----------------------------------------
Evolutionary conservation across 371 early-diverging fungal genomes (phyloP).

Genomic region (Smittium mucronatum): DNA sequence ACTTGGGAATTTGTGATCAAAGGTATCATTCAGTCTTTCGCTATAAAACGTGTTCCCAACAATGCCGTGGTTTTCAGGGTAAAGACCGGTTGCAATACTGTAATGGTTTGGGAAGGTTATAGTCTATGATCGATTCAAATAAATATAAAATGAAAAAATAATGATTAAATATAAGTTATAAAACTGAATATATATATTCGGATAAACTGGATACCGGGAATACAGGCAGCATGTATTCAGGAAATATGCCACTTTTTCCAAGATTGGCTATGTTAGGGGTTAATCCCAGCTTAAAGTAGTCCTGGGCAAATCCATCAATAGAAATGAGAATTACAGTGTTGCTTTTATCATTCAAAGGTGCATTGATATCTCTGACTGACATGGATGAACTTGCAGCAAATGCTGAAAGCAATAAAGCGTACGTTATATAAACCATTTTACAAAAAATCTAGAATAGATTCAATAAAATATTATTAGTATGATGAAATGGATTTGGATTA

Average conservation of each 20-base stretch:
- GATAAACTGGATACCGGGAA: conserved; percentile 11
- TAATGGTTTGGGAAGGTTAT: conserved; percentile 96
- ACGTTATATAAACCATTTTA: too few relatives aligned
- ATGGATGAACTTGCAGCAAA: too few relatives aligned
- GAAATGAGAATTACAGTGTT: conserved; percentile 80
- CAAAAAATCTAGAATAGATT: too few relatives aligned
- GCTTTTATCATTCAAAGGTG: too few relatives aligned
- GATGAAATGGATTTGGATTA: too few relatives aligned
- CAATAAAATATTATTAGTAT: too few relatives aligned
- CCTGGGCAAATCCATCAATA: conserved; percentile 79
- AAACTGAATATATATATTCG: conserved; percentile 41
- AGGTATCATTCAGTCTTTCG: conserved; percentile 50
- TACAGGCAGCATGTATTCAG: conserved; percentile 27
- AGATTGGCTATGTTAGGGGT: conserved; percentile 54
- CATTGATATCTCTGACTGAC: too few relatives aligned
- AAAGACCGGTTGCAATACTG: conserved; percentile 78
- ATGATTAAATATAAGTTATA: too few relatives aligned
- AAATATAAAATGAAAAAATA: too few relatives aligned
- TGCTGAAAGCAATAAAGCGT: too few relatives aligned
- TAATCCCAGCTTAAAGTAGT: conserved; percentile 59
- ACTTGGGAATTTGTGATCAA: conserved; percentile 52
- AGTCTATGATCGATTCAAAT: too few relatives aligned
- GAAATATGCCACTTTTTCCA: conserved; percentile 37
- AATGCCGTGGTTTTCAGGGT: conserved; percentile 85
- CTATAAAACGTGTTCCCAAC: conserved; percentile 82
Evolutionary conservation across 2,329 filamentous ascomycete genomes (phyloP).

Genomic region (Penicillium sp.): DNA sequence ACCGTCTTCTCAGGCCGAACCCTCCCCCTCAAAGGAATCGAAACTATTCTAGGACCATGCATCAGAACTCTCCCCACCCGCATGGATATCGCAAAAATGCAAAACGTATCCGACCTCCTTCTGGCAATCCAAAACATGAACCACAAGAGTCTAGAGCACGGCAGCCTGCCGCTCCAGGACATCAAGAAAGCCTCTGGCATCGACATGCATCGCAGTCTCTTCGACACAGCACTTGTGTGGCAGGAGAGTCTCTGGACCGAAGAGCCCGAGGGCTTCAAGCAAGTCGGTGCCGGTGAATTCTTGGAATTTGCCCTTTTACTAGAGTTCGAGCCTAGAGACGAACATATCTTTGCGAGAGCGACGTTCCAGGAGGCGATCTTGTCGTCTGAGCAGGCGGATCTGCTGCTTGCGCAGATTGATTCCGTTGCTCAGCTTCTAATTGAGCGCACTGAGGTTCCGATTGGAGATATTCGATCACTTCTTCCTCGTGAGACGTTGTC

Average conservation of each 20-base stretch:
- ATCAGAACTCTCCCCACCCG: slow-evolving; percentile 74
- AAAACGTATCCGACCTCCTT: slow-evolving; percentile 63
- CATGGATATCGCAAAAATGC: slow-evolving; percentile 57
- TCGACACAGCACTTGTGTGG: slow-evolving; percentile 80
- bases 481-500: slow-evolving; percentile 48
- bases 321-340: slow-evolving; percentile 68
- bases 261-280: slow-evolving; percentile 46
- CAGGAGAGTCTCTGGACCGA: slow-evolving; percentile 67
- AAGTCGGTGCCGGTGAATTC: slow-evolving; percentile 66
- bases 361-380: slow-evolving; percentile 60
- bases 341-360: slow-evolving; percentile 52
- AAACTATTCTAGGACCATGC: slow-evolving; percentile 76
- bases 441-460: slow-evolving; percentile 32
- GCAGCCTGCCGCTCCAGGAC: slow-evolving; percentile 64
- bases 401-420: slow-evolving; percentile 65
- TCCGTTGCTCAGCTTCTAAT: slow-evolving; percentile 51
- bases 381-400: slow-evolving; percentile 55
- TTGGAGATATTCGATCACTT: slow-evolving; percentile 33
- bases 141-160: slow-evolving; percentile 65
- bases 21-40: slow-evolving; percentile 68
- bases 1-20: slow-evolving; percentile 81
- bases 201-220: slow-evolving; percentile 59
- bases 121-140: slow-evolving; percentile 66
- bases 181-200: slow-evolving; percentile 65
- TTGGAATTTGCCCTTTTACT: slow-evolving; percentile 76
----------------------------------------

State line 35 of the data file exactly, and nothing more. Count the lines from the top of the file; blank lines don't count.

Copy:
- TCGACACAGCACTTGTGTGG: slow-evolving; percentile 80